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VietNamNews

Consumers switching to safer vegetables

Update: April, 04/2015 - 09:57
A worker lifts a tray of sprouts at the Fruits and Vegetables Research Institute in Ha Noi. The capital city now has added 500ha for growing safe vegetables, raising the total area to 5,000 hectares. — VNA/VNS Photo The Duyet
HA NOI  (VNS) — Ha Noi market gardeners established another 500 hectares of safe vegetables in the first quarter of this year.

This brings the total area for this type of cultivation in the province to 5,000 hectares, reports the city's Department for Agriculture and Rural Development.

In Viet Nam, safe vegetables are those that are raised without chemical-intensive practices, often applying excessive amounts of chemical fertilisers and using dangerous pesticides.

In some regions, the quality of ground water and the soil itself is often questionable because of the dumping of toxic waste and the war-time defoliants.

The idea of safe vegetables is far from new. They have been grown in Viet Nam and the rest of the world for thousands of years using natural compost and natural pesticides.

However, in recent years, many Vietnamese farmers like their colleagues around the world, have embraced chemical-intensive production, creating a growing demand for higher quality vegetables.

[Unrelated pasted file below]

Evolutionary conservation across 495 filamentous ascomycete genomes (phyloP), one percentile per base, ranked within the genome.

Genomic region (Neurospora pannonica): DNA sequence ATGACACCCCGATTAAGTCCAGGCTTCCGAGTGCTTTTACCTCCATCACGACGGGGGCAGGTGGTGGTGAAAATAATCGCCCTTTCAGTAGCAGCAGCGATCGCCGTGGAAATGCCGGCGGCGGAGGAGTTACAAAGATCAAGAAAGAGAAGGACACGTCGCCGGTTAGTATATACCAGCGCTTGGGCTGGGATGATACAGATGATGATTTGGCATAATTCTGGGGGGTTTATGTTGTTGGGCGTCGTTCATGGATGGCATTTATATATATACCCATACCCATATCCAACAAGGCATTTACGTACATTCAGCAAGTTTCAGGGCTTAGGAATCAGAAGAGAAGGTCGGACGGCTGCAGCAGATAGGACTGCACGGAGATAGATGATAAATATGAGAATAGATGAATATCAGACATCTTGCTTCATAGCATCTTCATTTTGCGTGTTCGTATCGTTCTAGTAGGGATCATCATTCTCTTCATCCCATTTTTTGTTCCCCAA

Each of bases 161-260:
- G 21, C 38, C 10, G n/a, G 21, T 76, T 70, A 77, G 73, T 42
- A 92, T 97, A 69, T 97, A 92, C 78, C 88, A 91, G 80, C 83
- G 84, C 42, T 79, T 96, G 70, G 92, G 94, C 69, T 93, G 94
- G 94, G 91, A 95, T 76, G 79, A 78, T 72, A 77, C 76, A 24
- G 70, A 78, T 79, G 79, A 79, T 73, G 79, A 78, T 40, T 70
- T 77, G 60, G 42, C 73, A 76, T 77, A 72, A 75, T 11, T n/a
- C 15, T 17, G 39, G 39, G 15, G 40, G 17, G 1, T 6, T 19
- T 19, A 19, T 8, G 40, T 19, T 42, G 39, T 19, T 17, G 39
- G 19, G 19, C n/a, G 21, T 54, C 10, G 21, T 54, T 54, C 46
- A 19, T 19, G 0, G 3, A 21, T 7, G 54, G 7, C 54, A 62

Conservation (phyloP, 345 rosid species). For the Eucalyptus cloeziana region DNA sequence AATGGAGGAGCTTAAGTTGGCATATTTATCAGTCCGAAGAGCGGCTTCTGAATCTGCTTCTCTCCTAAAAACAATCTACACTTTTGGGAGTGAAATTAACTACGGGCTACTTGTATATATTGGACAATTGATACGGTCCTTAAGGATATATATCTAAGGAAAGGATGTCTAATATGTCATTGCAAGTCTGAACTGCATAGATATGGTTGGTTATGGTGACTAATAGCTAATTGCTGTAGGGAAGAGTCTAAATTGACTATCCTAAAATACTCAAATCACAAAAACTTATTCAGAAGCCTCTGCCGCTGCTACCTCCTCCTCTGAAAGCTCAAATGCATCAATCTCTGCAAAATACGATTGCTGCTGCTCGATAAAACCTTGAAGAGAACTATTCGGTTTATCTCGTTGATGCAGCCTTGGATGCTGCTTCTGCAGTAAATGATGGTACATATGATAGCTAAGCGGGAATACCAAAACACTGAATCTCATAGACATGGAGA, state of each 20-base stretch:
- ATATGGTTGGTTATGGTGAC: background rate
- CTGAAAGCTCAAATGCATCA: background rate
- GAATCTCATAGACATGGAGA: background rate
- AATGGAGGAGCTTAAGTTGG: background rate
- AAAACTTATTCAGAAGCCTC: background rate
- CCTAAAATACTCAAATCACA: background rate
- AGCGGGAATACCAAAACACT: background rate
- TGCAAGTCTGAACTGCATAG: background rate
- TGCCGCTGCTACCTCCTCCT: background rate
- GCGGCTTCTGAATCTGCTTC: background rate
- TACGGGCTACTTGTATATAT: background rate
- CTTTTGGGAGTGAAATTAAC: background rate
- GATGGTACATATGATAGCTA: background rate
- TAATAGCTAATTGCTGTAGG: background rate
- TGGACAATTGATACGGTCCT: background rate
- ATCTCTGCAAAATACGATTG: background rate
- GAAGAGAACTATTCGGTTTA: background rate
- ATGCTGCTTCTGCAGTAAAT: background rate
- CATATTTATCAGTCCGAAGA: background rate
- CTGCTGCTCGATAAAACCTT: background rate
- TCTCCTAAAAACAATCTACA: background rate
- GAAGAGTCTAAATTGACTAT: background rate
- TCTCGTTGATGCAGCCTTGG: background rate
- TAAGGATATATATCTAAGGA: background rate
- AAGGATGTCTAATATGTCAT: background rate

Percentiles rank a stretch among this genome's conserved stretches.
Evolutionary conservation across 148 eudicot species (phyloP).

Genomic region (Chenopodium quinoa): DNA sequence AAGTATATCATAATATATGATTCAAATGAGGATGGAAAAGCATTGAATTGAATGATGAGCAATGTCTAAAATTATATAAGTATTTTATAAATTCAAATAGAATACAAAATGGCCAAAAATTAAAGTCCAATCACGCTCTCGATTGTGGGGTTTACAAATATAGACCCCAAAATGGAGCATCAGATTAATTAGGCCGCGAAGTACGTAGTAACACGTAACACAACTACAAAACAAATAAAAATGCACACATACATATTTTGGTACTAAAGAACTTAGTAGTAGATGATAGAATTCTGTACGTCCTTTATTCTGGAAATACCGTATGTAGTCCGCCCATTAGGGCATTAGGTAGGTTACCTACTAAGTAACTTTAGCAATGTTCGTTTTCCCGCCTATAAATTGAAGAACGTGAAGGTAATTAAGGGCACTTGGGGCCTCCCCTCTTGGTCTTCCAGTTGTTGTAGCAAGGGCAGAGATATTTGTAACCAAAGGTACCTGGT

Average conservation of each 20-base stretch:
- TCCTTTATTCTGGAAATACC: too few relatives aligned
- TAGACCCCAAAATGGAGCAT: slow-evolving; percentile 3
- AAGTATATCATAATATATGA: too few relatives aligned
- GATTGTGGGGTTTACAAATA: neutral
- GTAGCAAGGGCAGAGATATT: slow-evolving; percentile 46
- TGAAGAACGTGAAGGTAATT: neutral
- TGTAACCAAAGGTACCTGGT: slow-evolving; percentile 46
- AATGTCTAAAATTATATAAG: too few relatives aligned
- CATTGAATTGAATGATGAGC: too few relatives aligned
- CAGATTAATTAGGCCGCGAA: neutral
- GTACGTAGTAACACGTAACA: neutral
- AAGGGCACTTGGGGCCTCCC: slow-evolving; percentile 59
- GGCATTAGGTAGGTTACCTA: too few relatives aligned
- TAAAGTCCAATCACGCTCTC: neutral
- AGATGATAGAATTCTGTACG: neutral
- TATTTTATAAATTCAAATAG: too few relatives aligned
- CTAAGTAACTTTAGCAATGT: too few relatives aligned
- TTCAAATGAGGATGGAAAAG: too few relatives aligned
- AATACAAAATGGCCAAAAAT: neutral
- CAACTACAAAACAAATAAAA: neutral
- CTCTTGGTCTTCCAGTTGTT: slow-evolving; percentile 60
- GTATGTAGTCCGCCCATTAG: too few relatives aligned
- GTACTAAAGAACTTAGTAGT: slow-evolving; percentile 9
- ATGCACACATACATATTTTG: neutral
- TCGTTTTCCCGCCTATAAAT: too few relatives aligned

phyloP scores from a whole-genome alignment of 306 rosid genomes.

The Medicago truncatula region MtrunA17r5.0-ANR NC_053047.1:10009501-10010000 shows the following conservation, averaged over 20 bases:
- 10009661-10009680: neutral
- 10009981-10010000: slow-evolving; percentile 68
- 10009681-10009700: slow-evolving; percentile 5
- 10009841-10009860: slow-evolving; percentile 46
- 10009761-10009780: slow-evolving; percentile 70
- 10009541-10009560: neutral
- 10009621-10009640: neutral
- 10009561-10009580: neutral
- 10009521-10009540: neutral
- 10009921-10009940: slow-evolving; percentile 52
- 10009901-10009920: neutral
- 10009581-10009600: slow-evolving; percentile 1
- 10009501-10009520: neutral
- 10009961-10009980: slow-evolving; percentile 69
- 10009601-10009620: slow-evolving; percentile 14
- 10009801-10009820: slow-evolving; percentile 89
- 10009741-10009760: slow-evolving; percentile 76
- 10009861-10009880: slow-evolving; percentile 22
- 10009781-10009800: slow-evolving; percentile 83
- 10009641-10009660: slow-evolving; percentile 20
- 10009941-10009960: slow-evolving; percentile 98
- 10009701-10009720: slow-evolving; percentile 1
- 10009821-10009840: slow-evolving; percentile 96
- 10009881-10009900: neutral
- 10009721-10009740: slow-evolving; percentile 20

By adopting integrated pest-management practices, using compost and rotating, farmers have been able to reduce their reliance on chemicals.

In 2009, Ha Noi launched a project to promote the production and consumption of safe vegetables.

Head of the agricultural department's Plant Protection Division, Nguyen Duy Hong, said that the division was operating centres for testing the quality of vegetables and granting certificates to those that passed the test.

The division is guiding 18 safe-vegetable production areas across Ha Noi. They are all using good agricultural production standards.

Hong said that farmers in these areas were taught how to grow safe vegetables and ways to improve productivity.

Thirty-one safe vegetable producers had been granted codes that enable authorities and consumers to trace the origin of the fruit and vegetables - and promote a trademark, he said.

Four vegetable processing units have been established. They can handle up to five tonnes per day in production areas such as Van Duc Commune in Gia Lam District, Yen My and Duyen Ha Communes in Thanh Tri District, Thanh Da Commune in Phuc Tho District.

More than 80 vegetable shops and 180 stands in supermarkets across the city have also met criteria for selling safe vegetables. Each sells an average of 50 to 120kg of vegetables daily.

Ha Noi's total market-garden area is about 12,000 hectares. It provides about 295,000 tonnes of vegetable each year, meeting 60 per cent of vegetable demand in the city. The rest is brought in from other parts of Viet Nam and China. — VNS

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